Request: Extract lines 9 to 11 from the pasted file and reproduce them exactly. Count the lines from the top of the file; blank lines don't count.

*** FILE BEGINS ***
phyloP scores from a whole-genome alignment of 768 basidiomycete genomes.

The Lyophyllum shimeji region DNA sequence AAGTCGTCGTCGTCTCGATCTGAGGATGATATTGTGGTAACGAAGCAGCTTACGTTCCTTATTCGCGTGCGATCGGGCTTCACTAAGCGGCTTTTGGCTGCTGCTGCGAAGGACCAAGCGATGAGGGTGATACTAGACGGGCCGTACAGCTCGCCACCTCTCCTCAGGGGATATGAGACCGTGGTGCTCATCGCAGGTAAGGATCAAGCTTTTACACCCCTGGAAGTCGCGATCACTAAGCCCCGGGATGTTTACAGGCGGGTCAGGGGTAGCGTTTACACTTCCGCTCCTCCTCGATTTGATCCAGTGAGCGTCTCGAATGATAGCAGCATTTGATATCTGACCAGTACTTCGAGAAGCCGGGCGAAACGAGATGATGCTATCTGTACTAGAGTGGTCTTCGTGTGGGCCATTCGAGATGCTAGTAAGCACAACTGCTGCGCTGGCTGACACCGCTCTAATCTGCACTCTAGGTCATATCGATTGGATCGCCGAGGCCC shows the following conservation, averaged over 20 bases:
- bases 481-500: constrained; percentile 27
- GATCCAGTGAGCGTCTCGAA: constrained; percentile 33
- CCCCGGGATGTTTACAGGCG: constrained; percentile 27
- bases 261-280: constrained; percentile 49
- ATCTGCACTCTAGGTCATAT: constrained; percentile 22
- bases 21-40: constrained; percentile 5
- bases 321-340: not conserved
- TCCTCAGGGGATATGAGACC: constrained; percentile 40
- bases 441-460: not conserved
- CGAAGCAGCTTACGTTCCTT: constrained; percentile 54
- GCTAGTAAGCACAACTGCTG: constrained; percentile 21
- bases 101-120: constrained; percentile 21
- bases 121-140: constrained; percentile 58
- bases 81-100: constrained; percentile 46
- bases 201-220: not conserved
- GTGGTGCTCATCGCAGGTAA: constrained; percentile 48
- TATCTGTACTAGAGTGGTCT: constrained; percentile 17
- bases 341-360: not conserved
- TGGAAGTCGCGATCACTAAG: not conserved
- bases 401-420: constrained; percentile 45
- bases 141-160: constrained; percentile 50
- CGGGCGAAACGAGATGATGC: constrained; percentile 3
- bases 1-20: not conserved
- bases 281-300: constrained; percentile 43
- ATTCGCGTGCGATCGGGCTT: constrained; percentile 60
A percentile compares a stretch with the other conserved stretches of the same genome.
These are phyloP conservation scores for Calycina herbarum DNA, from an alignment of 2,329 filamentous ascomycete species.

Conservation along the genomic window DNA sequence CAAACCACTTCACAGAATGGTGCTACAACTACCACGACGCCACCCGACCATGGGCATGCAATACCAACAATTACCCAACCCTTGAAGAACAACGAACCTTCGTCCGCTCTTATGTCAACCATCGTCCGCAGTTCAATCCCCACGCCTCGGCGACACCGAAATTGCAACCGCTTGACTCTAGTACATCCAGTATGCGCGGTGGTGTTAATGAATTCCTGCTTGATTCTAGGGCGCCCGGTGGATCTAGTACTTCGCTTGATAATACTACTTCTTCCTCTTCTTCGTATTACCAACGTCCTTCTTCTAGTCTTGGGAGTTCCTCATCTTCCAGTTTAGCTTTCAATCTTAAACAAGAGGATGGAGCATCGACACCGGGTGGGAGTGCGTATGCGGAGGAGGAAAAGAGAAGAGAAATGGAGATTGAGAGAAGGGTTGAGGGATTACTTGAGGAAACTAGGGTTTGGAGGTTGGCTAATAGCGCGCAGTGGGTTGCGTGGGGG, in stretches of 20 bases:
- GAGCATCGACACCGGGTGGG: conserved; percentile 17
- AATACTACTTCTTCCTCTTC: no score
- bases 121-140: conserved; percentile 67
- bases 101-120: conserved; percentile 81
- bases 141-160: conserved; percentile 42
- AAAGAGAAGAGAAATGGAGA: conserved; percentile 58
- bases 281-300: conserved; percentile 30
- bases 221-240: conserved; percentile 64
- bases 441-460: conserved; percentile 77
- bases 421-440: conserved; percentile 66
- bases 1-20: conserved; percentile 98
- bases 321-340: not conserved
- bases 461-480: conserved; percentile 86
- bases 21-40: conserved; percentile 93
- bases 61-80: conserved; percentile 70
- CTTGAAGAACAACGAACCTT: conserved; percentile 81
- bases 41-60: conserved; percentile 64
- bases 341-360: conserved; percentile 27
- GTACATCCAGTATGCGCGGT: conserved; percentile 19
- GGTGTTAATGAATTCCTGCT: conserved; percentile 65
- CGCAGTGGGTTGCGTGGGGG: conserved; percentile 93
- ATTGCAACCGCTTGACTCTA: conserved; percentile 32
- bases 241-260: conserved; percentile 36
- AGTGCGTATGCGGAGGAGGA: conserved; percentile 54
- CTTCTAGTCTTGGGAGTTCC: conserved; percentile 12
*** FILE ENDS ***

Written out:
- bases 321-340: not conserved
- TCCTCAGGGGATATGAGACC: constrained; percentile 40
- bases 441-460: not conserved